CHESTERTOWN, MD—When the last surviving Pinta Island giant tortoise, a beloved centenarian named Lonesome George, died this past June, he left conservations in the Galapagos Islands and around the world more determined than ever to protect other endangered species.
In a lecture at Washington College titled “George: His Legacy,” the founder and president of the Galapagos Conservancy will bring her personal perspective to the story of George and the need to protect species diversity. Hosted by the College’s McLain Program in Environmental Studies, Johanna E. Barry will speak Wednesday, September 26, at 7:30 p.m. in Litrenta Lecture Hall, Toll Science Center, on the College campus, 300 Washington Avenue.
In a blog on the Conservancy’s Web site, Barry recalled the moment on June 25 when her organization’s science advisor, Linda Cayot, told her that Lonesome George had been found dead that morning in his corral. “Linda couldn’t finish her sentence before she started to cry,” she wrote. “George was like a cranky, eccentric uncle that you knew you would see at every family reunion. Except this year. Lonesome George was gone and it was impossible to believe. And with George – his species.”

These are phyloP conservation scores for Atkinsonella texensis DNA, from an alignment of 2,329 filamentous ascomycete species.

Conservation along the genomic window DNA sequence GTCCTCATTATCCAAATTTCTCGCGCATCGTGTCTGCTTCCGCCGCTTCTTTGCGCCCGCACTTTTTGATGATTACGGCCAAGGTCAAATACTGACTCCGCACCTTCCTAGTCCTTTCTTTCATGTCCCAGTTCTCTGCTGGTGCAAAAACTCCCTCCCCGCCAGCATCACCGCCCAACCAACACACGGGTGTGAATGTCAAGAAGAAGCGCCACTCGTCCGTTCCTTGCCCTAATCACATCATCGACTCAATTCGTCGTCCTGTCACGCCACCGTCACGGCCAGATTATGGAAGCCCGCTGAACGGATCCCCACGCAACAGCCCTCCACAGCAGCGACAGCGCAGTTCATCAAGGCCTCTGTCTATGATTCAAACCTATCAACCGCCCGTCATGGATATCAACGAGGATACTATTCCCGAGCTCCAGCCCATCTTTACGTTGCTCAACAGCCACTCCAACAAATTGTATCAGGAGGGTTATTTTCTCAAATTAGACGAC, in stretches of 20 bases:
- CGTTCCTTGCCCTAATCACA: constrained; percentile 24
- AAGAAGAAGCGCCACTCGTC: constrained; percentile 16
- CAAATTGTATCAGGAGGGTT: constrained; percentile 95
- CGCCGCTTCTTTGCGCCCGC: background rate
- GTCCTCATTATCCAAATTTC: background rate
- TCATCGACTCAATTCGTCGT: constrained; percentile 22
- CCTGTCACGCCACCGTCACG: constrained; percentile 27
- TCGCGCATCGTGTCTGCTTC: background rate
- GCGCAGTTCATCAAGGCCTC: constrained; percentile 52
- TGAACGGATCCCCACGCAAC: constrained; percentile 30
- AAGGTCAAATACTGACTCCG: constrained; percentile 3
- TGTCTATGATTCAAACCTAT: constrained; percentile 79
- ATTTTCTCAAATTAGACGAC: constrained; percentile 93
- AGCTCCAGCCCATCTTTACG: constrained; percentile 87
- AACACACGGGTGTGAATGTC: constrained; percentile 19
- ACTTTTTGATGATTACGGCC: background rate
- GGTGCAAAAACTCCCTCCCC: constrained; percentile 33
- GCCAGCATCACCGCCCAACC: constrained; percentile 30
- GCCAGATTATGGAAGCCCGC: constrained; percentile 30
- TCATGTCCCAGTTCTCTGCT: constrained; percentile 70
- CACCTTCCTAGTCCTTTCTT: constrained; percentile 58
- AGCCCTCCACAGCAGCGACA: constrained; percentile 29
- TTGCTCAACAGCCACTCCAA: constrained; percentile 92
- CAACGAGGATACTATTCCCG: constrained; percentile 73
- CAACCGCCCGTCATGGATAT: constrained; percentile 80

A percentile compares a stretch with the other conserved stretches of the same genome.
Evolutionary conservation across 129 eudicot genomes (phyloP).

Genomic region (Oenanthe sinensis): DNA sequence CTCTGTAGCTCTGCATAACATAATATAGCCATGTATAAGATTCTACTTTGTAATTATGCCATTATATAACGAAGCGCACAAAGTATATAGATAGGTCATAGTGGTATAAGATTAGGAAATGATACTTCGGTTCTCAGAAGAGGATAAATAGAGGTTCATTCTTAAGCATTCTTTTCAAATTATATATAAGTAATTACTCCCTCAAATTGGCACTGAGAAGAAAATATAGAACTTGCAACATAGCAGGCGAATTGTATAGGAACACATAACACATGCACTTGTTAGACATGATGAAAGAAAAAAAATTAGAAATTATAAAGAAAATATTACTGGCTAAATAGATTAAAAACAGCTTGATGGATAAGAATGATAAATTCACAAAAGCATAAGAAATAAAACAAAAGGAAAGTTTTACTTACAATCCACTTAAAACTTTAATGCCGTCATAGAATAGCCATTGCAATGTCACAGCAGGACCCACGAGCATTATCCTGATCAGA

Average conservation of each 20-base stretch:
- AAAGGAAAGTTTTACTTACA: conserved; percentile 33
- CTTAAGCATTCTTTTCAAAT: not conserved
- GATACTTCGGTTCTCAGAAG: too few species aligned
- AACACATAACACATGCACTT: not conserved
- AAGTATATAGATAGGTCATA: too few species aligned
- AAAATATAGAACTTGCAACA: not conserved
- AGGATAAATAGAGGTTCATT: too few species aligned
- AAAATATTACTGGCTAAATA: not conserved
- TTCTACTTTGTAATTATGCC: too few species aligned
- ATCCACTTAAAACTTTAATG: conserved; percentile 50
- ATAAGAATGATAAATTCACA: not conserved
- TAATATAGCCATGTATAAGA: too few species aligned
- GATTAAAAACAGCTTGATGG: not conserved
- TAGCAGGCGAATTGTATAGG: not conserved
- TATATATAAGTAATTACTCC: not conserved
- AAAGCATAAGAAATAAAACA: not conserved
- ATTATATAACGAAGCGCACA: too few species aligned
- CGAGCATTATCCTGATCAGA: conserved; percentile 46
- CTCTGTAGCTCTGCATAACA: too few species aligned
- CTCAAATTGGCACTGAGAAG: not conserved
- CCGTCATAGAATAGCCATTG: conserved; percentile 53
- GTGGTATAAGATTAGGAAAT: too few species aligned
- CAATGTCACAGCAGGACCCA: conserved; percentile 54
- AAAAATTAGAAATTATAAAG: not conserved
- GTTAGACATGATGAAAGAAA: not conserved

The tortoise’s plight as the last of his kind had sparked a great deal of research in species recovery, Barry noted, so the message of his story will ultimately be one of “hope and of resolve. We cannot and will not lose another species in Galapagos.”
Johanna Barry has worked in institutional advancement and organizational development for more than 30 years. She has held senior fundraising positions the World Conservation Union (U.S.), The Wilderness Society, and Resources for the Future and served as consultant to the Weyerhaeuser Company Foundation, the Henry A. Wallace Institute for Alternative Agriculture, and the Audubon Naturalist Society.